About Cook Islands
The Cook Islands is a nation in the South Pacific, with political links to New Zealand. Its 15 islands are scattered over a vast area. The largest island, Rarotonga, is home to rugged mountains and Avarua, the national capital. To the north, Aitutaki Island has a vast lagoon encircled by coral reefs and small, sandy islets. The country is renowned for its many snorkeling and scuba-diving sites.
The Cook Islands has a population of 14,974
The Cook Islands is a representative democracy with a parliamentary system in an associated state relationship with New Zealand. Executive power is exercised by the government, with the Chief Minister as head of government. Legislative power is vested in both the government and the Parliament of the Cook Islands. There is a pluriform multi-party system. The Judiciary is independent of the executive and the legislature. The head of state is the Queen of New Zealand, who is represented in the Cook Islands by the Queen’s Representative.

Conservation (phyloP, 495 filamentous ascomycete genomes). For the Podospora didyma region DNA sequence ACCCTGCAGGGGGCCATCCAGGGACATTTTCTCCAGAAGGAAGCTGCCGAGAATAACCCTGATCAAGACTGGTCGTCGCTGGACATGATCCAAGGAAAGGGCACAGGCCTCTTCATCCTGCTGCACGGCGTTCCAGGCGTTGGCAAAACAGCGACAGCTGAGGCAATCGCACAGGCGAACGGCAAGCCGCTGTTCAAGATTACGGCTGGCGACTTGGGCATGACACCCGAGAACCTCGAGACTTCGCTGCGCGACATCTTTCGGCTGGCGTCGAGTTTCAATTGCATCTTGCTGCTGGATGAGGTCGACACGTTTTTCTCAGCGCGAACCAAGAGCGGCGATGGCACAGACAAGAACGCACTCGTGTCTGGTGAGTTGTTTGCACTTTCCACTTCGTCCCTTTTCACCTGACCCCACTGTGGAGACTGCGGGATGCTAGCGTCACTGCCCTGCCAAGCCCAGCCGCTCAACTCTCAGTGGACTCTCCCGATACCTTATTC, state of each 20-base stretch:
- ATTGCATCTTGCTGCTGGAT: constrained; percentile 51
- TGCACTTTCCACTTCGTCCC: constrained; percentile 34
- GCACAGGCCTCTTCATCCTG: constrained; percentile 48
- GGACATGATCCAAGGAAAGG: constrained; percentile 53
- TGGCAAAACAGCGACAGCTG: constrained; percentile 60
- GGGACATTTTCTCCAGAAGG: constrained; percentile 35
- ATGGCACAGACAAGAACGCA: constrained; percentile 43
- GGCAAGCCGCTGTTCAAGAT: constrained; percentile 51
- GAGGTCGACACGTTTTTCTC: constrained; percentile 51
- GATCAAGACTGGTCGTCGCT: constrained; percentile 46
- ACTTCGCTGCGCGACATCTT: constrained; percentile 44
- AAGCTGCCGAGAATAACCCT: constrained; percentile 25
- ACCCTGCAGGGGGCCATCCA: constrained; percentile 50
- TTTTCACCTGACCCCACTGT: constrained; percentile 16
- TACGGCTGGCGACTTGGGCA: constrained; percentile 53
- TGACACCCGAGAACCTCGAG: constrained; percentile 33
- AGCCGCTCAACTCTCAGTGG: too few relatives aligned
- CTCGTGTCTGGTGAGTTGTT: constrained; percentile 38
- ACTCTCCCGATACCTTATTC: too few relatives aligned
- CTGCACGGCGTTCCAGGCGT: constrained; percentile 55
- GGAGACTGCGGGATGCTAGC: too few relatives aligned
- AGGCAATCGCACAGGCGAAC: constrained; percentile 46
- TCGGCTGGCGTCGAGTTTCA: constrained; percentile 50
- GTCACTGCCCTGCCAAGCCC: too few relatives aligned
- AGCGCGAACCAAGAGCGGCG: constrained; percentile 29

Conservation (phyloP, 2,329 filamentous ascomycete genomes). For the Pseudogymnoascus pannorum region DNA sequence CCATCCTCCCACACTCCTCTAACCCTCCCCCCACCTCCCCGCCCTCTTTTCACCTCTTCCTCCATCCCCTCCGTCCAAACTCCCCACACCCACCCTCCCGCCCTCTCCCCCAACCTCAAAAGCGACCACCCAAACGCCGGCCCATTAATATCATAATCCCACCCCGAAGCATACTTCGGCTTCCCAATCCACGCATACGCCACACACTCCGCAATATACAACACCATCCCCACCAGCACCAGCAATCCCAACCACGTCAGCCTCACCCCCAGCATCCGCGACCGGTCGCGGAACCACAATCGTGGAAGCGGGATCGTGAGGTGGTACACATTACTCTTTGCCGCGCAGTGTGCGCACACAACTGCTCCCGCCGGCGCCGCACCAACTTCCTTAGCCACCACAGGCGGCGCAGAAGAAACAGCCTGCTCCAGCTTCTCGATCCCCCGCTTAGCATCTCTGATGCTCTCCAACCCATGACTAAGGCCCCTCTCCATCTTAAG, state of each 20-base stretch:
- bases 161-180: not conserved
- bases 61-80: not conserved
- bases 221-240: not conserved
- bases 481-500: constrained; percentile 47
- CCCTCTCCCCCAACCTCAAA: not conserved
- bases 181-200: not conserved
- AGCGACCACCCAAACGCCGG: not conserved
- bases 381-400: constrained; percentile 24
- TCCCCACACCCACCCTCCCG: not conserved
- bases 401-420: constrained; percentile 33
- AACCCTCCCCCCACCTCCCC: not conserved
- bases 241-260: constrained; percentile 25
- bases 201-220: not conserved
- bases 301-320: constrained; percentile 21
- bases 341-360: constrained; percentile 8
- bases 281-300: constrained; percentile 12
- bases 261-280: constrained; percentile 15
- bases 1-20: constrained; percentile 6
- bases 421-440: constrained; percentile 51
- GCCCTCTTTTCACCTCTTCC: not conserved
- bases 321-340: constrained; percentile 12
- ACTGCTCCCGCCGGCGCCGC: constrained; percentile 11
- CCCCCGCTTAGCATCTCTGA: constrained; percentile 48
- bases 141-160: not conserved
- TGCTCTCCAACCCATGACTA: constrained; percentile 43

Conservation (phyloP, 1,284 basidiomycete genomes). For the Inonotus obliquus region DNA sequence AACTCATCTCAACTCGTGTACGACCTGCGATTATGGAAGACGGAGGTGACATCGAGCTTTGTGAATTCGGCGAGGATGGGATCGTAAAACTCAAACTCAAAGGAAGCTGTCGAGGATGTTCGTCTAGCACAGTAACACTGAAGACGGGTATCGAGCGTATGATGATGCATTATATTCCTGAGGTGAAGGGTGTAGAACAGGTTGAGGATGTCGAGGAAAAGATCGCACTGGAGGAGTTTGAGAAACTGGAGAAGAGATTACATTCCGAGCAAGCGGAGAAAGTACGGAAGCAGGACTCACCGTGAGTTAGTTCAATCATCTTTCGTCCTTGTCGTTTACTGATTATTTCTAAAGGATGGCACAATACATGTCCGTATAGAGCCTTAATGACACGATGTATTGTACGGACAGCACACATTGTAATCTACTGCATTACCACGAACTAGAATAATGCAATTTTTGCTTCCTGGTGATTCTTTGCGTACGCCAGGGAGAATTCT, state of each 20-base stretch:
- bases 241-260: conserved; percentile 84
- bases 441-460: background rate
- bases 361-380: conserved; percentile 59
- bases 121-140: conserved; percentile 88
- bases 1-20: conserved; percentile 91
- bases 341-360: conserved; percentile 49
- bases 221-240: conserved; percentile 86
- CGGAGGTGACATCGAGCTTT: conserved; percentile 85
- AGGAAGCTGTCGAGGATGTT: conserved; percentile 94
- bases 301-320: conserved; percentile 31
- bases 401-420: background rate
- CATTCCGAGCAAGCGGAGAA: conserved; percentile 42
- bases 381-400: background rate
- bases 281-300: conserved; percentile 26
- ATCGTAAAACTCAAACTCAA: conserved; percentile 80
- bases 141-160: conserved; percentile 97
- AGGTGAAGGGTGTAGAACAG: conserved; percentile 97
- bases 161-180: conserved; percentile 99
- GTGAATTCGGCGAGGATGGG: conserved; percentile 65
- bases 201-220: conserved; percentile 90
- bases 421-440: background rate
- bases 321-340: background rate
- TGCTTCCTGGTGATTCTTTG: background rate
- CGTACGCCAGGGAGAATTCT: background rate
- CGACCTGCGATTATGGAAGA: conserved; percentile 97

Infrastructure and Economy
The economy is strongly affected by geography. It is isolated from foreign markets, and has some inadequate infrastructure; it lacks major natural resources, has limited manufacturing and suffers moderately from natural disasters. Tourism provides the economic base which makes up approximately 67.5% of GDP. Additionally, the economy is supported by foreign aid, largely from New Zealand. The Peoples’ Republic of China has also contributed foreign aid which has resulted in, among other projects, the Police Headquarters building. The Cook Islands is expanding its agriculture, mining and fishing sectors, with varying success.
The languages of the Cook Islands include English, Cook Islands Māori, or “Rarotongan,” and Pukapukan.
Cook Island Dollar
There are no foreign exchange controls in Cook Islands.